Fig’s life starts to fall apart when she is six years old. Her mother --- a beautiful, fierce and independent woman --- has a schizophrenic episode and attempts to kill herself. After this, nothing is the same. Already an outsider at school, word about her mother and Fig’s own actions prevent her from gaining any close friends. Fig’s relationships at home also begin to disintegrate. Unable to understand his own daughter, Fig’s father slowly becomes estranged from her, and Fig’s overbearing grandmother cares only about turning her into a respectable young lady. Only Sissy Baxter, a girl in her class that works at a flower shop, and her uncle, Billy, provide Fig with any support as she watches the mother she once knew disappear.
Over the next 11 years, Fig is determined to save her mother. At first, Fig believes that her mother will be cured if she can complete a list of ordeals. As Fig completes one ordeal after another, she begins to further distance herself from others around her. When her mother grows worse, Fig becomes self-destructive. The only thing that makes Fig feel like she is in control is picking --- tearing away old scabs and creating fresh wounds. After an accident with her grandmother, picking gives way to something much more dangerous. With the help of her uncle, Fig begins to attempt to heal herself, along with her mother.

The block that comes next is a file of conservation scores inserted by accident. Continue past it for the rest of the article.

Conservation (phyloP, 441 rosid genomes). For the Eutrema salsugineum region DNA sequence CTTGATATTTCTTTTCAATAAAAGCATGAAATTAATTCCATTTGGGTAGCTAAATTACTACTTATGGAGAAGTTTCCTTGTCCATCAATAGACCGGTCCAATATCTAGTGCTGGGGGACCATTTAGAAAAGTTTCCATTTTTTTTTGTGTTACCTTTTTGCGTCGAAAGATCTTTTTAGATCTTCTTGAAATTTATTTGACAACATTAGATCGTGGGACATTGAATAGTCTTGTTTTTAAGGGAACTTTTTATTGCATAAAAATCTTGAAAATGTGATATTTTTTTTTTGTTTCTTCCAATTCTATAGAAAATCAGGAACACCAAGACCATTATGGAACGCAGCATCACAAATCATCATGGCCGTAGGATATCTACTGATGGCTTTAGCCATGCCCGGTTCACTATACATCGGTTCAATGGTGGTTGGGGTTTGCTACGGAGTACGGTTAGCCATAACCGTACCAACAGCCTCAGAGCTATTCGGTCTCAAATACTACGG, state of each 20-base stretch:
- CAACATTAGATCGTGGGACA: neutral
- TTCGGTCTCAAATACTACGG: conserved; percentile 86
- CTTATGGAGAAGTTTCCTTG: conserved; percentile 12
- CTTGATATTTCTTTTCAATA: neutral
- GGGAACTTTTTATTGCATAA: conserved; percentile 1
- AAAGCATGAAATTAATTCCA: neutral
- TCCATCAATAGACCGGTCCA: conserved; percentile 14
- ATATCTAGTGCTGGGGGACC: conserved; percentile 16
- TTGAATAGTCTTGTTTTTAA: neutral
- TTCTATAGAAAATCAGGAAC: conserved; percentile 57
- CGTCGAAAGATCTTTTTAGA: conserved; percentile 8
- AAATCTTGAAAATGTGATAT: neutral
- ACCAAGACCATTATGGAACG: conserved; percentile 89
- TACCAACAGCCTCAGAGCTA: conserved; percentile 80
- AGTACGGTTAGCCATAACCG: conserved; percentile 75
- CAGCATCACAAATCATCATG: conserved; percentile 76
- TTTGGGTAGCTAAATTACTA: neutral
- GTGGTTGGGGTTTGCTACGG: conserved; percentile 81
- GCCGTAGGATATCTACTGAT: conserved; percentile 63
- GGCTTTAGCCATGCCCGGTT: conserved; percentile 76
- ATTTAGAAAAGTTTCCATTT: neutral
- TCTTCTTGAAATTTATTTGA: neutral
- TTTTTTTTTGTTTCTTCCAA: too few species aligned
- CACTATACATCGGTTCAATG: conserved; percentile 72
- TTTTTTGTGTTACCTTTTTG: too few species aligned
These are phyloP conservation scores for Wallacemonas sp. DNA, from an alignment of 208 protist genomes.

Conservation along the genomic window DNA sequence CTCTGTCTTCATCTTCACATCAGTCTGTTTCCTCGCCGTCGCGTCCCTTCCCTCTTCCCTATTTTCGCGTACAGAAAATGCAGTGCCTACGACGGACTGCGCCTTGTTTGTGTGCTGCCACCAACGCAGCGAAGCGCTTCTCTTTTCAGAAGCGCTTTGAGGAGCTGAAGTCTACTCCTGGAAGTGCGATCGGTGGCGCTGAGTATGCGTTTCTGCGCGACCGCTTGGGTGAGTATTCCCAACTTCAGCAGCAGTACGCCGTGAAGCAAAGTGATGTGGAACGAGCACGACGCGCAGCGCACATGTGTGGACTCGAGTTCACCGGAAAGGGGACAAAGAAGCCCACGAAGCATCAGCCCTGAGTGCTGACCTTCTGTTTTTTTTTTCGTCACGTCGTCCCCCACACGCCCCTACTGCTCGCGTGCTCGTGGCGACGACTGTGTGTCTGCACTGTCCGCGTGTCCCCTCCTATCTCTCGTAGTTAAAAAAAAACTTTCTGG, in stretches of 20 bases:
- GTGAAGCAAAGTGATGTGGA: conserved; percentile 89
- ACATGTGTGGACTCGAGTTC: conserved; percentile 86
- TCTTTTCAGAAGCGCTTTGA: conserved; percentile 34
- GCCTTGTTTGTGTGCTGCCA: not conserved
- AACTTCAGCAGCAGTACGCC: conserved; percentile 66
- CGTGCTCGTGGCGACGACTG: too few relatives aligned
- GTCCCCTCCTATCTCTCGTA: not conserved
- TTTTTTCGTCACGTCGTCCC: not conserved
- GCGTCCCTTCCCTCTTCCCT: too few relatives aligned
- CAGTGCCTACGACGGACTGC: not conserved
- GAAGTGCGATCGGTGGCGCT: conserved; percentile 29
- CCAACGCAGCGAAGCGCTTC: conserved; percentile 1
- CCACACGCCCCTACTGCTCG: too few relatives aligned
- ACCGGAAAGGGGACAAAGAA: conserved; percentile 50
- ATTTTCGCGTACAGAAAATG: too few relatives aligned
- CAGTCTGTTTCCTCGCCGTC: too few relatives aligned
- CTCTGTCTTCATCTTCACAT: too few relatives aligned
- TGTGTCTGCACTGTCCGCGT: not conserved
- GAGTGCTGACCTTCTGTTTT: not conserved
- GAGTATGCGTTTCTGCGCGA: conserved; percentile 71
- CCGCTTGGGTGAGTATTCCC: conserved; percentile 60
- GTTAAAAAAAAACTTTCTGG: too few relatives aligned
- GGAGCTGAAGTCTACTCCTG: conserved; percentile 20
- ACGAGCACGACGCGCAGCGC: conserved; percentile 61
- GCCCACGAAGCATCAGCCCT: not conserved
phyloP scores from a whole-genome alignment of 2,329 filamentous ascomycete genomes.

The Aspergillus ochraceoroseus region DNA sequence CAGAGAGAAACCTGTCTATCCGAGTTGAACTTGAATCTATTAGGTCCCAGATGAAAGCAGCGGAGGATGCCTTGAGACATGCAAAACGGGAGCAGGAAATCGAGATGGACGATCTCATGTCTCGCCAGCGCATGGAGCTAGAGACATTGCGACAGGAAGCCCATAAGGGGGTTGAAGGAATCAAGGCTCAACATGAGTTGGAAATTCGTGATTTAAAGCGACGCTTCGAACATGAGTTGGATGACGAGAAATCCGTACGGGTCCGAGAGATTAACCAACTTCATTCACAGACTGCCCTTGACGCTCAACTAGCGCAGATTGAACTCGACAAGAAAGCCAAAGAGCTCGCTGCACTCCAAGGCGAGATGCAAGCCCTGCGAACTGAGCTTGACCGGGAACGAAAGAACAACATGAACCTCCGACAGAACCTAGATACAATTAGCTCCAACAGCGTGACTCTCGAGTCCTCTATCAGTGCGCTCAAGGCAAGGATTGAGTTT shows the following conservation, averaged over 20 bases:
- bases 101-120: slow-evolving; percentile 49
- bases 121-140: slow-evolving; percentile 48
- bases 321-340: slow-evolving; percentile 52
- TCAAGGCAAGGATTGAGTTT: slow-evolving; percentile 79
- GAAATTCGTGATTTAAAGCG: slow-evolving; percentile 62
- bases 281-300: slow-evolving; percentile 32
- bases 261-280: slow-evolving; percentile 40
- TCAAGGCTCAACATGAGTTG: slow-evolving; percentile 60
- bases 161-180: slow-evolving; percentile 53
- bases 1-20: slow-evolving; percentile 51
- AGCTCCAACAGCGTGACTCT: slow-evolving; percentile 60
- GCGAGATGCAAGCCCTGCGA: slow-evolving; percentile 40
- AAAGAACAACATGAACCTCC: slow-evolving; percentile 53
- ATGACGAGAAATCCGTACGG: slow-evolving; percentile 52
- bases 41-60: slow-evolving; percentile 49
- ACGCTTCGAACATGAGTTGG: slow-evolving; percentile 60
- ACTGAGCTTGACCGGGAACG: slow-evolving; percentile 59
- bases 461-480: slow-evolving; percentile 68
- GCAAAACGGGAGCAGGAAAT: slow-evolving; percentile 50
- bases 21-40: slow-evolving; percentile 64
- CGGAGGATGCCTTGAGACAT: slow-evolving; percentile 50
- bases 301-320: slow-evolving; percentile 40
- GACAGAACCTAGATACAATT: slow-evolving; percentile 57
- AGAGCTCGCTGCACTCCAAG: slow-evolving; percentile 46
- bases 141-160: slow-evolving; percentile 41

"The story is beautifully told with vivid and poetic language, and the reader feels pulled into Fig’s world and her quest to cure her mother."
Thoughtful and moving, FIG is a dynamic novel that will have readers completely hooked from page one. Debut author Sarah Elizabeth Schantz does a great job providing an honest portrayal into life with mental illnesses and the lengths some will go for the ones they love. Told over Fig’s life from ages 6 to 19, the novel details Fig’s physical and emotional journey and the sacrifices she makes for her mother. The story is beautifully told with vivid and poetic language, and the reader feels pulled into Fig’s world and her quest to cure her mother. Schantz does an excellent job of shaping the relationship between Fig and her mother and making the audience care deeply about them.
Fig’s unwavering love for her mother is awe-inspiring and, at times, heartbreaking. Even when she is just a child, Fig is willing to give up anything to have her mom be better again. The other characters are also a strong point for FIG. Billy, Fig’s uncle, is a point of hope throughout the novel, always willing to support Fig. Sissy Baxter is also an interesting character, as her friendship with Fig consists entirely of the two girls sending each other messages through flowers. Completely human, the characters of FIG will have readers invested in the novel until the last page. While I loved both the story and the characters, I felt that the novel ended too soon. I wanted to know what happened to Fig and her family and the rest of the characters. Hopefully, however, this means that we will be seeing more from Schantz soon.
Reviewed by Cheyenne C., Teen Board member on April 17, 2015